Time travel might exist in some theories, but in practice, it's never happened - unless some savvy time traveller did not announce their presence but gleaned useful information, like the upcoming Lotto results, and went back, or forward, to take advantage of it (that's what I'd do).
But in movies, where anything can happen, playing with time happens quite a bit, to both comic and dramatic effect. Long Story Short is a recent Australian example with a none-too-subtle moral. Perennial procrasinator Patrick (Rafe Spall) is given a wedding gift - or is it a curse? - by a mysterious stranger he meets in a cemetery (she's played by Noni Hazlehurst, but this isn't Play School).
Every few minutes another year has passed and it's his wedding anniversary again. Things keep changing - and not for the better. And he's the only one who knows what's happening as he ages and finds his marriage is deteriorating and his daughter is growing older, among other things.
It's no real spoiler to say "seize the day" is a key message of the film, though how Patrick is supposed to do this when he keeps losing a year at a time is not really explained.
Another "message" movie about time is Groundhog Day. More comedic than the bittersweet Long Story Short, Groundhog Day is about a misanthropic, self-centred weatherman (Bill Murray) who must go through his own special purgatory, having to relive the same day over and over until he learns to be the best person he can be. There's no personified instigator here: it just happens.
At least Murray's character didn't lose any time, unlike Spall's, and was able to put the repeating cycle to good use (learning French and piano, for example).
In one of Woody's better latterday films, Midnight in Paris, Owen Wilson's disenchanted character learns a different lesson. Each night, he magically escapes from family and work pressures to Paris in the past, hanging out with the likes of Cole Porter and Ernest Hemingway. Eventually he has to decide whether to live (literally) in the past and risk it becoming stale or embrace the possibilities of the present.
Sometimes time travel is not so much about learning a lesson but a matter of survival. Marty McFly in Back to the Future goes from the 1980s to the 1950s and, referencing the grandfather paradox, has to get his parents to fall in love at high school, lest they not marry and produce him and thus he will disappear (but then, if he didn't exist, neither would the story in the first place - though the sequels play around with this notion and things get complicated).
Marty's challenge is made worse by an Oedipal nightmare: his mother-to-be is attracted to HIM (could Marty be his own father? Now there's a slightly icky point to ponder....)
In the Bill & Ted series of movies, it's not just the life of one person that needs saving, but the entire world. The dopey duo of the title - wannabe rockers - discover their music will be the basis of an idyllic society. But there are plenty of challenges to meet, such as not flunking high school history.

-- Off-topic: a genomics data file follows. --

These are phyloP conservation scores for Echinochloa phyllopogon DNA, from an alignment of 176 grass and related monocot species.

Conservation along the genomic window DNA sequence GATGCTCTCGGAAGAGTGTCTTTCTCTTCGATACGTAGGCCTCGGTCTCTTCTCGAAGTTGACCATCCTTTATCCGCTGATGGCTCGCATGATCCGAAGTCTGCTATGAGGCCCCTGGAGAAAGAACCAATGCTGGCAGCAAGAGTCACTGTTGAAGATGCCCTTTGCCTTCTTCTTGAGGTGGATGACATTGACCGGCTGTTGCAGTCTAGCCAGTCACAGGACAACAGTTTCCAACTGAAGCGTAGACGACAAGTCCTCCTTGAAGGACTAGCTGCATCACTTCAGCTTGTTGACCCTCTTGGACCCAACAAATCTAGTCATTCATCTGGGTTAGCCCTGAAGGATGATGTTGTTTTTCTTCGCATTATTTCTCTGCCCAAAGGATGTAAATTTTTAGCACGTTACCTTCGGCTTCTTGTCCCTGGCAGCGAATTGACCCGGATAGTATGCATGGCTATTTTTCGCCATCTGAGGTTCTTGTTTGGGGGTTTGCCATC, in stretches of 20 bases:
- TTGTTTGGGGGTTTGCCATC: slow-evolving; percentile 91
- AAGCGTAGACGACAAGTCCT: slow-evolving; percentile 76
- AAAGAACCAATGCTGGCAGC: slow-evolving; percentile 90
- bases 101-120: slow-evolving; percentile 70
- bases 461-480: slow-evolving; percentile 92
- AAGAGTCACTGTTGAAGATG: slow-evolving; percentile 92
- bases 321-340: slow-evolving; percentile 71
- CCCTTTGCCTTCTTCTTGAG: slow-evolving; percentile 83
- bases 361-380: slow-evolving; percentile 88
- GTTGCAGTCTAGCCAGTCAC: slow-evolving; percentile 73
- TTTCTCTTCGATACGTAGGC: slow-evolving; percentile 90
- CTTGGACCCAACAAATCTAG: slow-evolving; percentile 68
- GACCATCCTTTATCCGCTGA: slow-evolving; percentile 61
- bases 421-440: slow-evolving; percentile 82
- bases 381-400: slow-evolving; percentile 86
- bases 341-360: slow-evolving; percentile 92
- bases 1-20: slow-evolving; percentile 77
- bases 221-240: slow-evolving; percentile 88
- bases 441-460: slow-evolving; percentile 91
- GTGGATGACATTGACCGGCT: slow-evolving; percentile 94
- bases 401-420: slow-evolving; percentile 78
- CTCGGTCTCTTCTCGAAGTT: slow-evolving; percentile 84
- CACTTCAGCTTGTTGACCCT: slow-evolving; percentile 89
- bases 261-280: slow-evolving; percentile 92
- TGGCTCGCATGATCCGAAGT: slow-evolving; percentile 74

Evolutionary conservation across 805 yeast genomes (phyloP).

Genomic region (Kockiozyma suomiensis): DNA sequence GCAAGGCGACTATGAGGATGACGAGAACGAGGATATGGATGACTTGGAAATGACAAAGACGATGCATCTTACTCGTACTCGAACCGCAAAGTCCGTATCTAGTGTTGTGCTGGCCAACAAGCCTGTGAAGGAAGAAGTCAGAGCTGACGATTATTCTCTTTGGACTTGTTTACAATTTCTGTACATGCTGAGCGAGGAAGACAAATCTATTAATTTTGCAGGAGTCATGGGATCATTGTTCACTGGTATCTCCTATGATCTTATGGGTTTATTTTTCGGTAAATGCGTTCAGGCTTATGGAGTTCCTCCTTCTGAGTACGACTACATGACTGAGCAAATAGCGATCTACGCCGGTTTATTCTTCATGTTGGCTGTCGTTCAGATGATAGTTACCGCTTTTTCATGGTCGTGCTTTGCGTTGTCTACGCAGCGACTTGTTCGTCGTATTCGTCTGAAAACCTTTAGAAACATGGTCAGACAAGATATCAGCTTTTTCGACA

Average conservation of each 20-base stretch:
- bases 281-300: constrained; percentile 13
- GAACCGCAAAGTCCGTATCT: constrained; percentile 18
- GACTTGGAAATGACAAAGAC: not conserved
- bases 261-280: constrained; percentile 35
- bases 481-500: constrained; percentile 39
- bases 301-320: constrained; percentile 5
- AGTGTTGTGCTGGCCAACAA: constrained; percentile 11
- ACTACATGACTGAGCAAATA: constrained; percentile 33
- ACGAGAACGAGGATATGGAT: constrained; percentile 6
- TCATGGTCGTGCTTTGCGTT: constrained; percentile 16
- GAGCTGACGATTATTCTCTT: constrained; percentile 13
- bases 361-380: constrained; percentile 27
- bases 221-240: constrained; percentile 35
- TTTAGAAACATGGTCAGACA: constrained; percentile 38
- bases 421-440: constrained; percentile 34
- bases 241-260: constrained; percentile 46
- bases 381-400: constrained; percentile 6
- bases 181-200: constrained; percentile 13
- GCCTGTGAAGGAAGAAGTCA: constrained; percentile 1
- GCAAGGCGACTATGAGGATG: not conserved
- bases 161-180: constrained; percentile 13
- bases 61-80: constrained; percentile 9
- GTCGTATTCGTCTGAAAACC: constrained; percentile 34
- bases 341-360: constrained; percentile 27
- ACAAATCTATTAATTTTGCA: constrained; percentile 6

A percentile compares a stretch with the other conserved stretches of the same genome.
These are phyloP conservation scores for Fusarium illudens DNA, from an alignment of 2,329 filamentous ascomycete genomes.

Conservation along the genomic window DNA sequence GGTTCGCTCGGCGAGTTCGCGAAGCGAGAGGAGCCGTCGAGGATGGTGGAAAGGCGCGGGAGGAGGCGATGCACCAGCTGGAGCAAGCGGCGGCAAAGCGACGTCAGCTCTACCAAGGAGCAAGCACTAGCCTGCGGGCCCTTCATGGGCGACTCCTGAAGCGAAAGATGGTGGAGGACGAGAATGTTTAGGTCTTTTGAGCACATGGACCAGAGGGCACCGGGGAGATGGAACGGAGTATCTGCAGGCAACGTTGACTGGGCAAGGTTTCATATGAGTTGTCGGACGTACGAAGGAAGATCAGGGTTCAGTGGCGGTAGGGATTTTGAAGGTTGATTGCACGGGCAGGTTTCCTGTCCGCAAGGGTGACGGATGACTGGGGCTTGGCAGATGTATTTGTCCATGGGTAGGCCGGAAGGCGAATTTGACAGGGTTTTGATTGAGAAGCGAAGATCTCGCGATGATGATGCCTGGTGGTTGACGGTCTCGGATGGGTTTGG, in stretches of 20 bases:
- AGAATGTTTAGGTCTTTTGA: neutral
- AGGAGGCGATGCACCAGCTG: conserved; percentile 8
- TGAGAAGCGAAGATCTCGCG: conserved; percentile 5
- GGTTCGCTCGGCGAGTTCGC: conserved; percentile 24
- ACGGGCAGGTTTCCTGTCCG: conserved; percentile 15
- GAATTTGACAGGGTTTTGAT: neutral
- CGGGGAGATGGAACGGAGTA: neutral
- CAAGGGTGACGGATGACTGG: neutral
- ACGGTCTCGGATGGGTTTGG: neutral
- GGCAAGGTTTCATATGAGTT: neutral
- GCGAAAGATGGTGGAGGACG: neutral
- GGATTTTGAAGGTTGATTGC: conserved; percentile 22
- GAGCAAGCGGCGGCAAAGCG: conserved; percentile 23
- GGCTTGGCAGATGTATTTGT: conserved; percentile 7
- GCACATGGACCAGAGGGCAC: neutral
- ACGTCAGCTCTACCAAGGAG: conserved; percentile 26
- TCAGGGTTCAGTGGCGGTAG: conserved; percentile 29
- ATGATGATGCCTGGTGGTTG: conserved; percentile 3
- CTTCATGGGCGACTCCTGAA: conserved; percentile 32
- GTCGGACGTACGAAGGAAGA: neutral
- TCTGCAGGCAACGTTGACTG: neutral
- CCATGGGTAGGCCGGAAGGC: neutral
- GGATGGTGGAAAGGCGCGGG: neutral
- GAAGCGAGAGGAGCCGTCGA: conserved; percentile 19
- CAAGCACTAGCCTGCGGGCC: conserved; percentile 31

Using a time machine, the boys are able to enlist help from such notables as Socrates and Napoleon (a lot more work than simply reading a textbook, but probably a lot more fun).
Further challenges include dicing - well, Battleshipping and Twistering - with Death and being pursued by a time travelling robot.
Speaking of time travelling robots, remember The Terminator? Arnold Schwarzenegger played the relentless killing machine sent to off Sarah Connor before she gave birth to the guy who would grow up to lead the resistance against the machines of the future.
The Arniemator would become a good guy and the sequels would become more involved (and when sans Arnie, less enjoyable).
Looper has a vaguely similar premise, with crime syndicates hiring "loopers" to go back in time and kill designated victims - and, eventually, themselves. Buying Joseph Gordon-Levitt as the young Bruce Willis was just one of the challenges.
Time travel is an integral part of - spoiler alert, if necessary - the original Planet of the Apes series that began in 1968. The surviving astronaut from Earth discovers, of course, that he has travelled through time and the titular planet is his own, in the future, after humankind has nuked itself out of existence (the fact that the primates spoke English should have been a tip-off).
At the end of the first sequel, the Ape-Earth was blown up, but you can't keep a successful franchise down: an ape family travelled to present-day Earth (ie the 1970s) in the next film and the series eventually wound around to end more or less where it began, albeit on a more hopeful note.
All time travel movies raise questions but some seem to deliberately set out to mess with your mind.
Christopher Nolan's Memento played out backwards and Interstellar was even more complicated with its wormholes and tesseracts and event horizons and other stuff that made some of us feel we needed degrees in science and mathematics just to work out what was going on and where, when, and why.
Being made to think about a movie is one thing, having to go back to university to understand what's going on is quite another.
After that, I am not too sorry I haven't caught up with Nolan's Tenet yet. I will need to find a smarter friend to watch it with me - and Donnie Darko, too. All these time loops and crashing planes and weird bunny costumes, it's just too much to try to unravel by myself. Maybe these are meant to be date movies for nerds.